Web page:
I often find myself within reach of the highest leaves of the tree or looking back down the living being I have scaled at its firm foothold, maintaining my connection to Earth.
Try Slowing Down A Little
Climbing trees is one way people are able to slow down and revisit the days of their childhood when days seemed to stretch on endlessly. Our Open and Private Climb events are designed to provide you this opportunity.
Please treat yourself this year and make time to join us for one of our Open Climbs. Discover for yourself the power of “tree time.”
When I tell people that I climb trees, it triggers their own memories and stories about climbing a tree as children. Without fail, a smile comes across their face as they enjoy the memories in their mind while sharing a story with me.
I have climbed trees professionally for over 20 years now. I have climbed to prune them. Climbed to remove them. Climbed to perform other surgical tasks.
A few years ago, I learned that some people climb them simply to be in them. They use the same climbing system that we do as arborists, yet they have no predetermined reason for ascending into the tree other than to get to know the tree.
From that conversation, I was hooked. I had climbed a trees outside of work to practice new techniques for the job. I had even taken friends and family into trees so they could experience the sense of accomplishment reaching the top, and the joy of taking in the view. But it never occurred to me that it was okay to climb solely for the enjoyment. Just as I did when I was a kid.
This is how a 20-year veteran of climbing trees came to “discover” the joy of tree climbing.
The Climbing Tree is taken from an essay I wrote years ago. It describes the impact that tree time had on me as a child. Something I guess I have never outgrown.
The Climbing Tree
I do not recall the species of my first climbing tree. Ash, elm, oak, I couldn’t say. The memories, however, are still vivid in my mind.
At first, I had to ask my older brothers to give me a boost. As they hoisted me high, I stretched my scratched, bruised summer-time kid arms up to the lowest limb and pulled myself up with an “umph” to sit on the worn branch. In time I grew and was able to jump up and touch the limb. Not much longer after that, I was able to jump up and grab the limb all on my own! That was the climactic day that I could finally get myself into the tree relying solely on my own strength and skill.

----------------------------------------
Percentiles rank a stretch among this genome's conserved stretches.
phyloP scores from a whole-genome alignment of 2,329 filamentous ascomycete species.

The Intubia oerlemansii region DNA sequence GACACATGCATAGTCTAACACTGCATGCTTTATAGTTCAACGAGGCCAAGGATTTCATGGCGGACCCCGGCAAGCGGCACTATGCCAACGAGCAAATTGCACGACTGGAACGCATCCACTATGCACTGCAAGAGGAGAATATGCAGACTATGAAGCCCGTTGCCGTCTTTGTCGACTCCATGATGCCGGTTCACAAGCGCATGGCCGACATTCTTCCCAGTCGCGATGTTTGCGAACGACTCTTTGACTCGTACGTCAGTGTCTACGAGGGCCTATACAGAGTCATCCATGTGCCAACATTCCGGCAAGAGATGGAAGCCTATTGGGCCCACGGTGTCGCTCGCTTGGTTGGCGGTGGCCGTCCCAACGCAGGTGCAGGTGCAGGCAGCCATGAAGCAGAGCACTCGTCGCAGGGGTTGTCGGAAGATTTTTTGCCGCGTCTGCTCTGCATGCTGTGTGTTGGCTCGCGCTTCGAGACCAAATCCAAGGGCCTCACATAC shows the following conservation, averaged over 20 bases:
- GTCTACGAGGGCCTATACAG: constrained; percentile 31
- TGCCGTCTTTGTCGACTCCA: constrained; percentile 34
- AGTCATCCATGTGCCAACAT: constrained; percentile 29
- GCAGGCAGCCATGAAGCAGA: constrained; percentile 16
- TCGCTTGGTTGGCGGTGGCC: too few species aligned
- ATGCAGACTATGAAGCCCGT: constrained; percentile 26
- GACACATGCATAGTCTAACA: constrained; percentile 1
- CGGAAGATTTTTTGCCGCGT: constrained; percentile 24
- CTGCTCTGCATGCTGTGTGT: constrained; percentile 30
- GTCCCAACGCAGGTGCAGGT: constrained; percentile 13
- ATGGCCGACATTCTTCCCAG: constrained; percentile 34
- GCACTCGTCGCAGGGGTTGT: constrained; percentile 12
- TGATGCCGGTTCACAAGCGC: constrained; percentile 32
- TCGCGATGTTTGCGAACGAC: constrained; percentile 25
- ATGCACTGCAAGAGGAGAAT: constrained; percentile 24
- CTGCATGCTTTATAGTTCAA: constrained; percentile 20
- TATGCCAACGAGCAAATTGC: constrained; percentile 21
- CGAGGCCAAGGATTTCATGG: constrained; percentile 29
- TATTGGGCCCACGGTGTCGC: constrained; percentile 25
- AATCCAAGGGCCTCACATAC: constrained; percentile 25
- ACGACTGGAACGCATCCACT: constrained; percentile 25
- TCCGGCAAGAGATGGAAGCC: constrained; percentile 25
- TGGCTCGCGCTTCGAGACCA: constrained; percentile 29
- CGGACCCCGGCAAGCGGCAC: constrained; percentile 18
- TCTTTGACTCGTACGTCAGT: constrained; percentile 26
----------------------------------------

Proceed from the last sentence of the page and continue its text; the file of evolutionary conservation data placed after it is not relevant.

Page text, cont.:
By that time, I had already been climbing higher into the canopy and further out on branches. My older brothers had shown me where to hold with my hands and where to place my feet so I could discover different spots in the tree. They encouraged me to challenge myself until I could confidently reach out to the two swinging limbs- limbs you could hold onto with both hands and let yourself hang and swing and yell out wild calls into the canopy.
We had many adventures in that tree. We schemed harmless heists and mused over the standard philosophical schoolboy chatter. The tree served as our fort where we would plot our neighborhood mischief for the day. Even though it was our fort, we never used a single nail or board. The number of branches and the perfect sitting areas throughout the crown of the tree served as the ideal fort for us.
Oftentimes I'd head up alone on a hot summer day to lay back on one of the limbs that held me as if they had grown for just that particular purpose. Other times I would climb to the "crow's nest", a point where five branches emerged at the same point and curved upward to create a seat that cradled my upper body.
It was here that I could read a book, while swinging one leg lazily between limbs or doze off in the calmness and serenity of the canopy, as thousands of emerald leaves twisted and turned around me in a soft summer breeze. I had discovered tree time.
As an I.S.A. Board Certified Master Arborist, T.C.I.A. Certified Treecare Safety Professional, T.C.I.A. Tree Care Specialist, and G.O.T.C. Recognized Instructor, Curt has spent over 30 years dedicated to the study and care of trees.